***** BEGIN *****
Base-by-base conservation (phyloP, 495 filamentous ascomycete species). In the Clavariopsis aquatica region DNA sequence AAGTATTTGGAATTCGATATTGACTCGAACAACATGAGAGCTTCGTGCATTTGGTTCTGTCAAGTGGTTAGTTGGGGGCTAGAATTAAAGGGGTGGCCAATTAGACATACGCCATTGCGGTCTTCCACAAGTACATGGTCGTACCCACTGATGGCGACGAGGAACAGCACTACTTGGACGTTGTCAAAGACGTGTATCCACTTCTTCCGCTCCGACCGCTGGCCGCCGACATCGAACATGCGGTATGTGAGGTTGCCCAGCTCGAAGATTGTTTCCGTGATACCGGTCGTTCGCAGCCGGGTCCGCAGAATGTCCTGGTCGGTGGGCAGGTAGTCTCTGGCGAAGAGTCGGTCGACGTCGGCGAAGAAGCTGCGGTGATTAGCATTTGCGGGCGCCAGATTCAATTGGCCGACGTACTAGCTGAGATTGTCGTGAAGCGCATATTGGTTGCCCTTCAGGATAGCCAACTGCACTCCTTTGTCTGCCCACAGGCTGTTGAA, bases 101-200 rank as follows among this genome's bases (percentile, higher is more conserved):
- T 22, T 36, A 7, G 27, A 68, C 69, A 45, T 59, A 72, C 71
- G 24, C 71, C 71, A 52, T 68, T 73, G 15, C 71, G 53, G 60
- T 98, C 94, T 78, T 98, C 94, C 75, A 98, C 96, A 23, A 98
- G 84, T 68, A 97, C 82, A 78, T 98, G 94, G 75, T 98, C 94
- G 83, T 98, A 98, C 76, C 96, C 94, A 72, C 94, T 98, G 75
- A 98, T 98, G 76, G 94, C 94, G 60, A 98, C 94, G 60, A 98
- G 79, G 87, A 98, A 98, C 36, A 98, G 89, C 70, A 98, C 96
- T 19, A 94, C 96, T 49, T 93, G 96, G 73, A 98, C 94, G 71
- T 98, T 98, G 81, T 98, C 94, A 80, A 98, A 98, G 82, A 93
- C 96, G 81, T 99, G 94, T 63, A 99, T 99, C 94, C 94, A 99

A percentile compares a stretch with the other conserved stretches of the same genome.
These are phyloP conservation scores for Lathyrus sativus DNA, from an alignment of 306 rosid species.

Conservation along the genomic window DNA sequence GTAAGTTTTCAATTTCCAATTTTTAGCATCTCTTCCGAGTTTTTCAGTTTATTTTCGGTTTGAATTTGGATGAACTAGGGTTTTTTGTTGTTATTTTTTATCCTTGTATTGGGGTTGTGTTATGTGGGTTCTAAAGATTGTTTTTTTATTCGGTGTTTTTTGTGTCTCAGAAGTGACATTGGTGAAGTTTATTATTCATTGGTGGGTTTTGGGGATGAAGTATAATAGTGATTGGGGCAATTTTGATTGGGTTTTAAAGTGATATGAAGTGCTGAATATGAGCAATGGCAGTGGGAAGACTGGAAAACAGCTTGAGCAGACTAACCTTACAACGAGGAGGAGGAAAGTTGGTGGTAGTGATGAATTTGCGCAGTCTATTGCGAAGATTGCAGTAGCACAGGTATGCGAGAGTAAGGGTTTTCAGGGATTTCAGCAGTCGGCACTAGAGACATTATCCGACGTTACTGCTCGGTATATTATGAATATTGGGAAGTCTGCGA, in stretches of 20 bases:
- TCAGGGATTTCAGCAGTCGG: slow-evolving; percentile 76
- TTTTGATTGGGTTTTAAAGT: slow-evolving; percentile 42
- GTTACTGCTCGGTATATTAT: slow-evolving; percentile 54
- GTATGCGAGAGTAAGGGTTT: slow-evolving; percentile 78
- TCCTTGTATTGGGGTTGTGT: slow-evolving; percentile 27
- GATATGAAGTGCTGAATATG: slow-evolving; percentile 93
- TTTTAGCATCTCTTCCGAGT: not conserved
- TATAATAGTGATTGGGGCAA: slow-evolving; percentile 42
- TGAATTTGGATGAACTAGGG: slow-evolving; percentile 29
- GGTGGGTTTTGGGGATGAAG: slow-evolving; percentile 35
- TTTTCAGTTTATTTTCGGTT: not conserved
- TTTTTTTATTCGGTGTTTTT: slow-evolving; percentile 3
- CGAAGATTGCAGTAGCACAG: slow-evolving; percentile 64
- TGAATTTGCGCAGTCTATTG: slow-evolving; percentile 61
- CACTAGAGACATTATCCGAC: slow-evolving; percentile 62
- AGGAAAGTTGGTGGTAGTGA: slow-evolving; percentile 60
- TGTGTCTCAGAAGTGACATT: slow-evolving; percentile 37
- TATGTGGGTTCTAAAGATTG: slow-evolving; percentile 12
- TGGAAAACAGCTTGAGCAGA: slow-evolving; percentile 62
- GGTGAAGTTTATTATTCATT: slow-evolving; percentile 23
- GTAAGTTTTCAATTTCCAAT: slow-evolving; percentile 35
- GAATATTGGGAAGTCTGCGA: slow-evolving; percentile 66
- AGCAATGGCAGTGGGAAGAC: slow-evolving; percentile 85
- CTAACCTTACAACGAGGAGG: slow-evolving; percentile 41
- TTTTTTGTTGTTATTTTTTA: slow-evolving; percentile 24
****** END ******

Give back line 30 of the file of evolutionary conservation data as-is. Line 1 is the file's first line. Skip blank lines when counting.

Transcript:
- AGGAAAGTTGGTGGTAGTGA: slow-evolving; percentile 60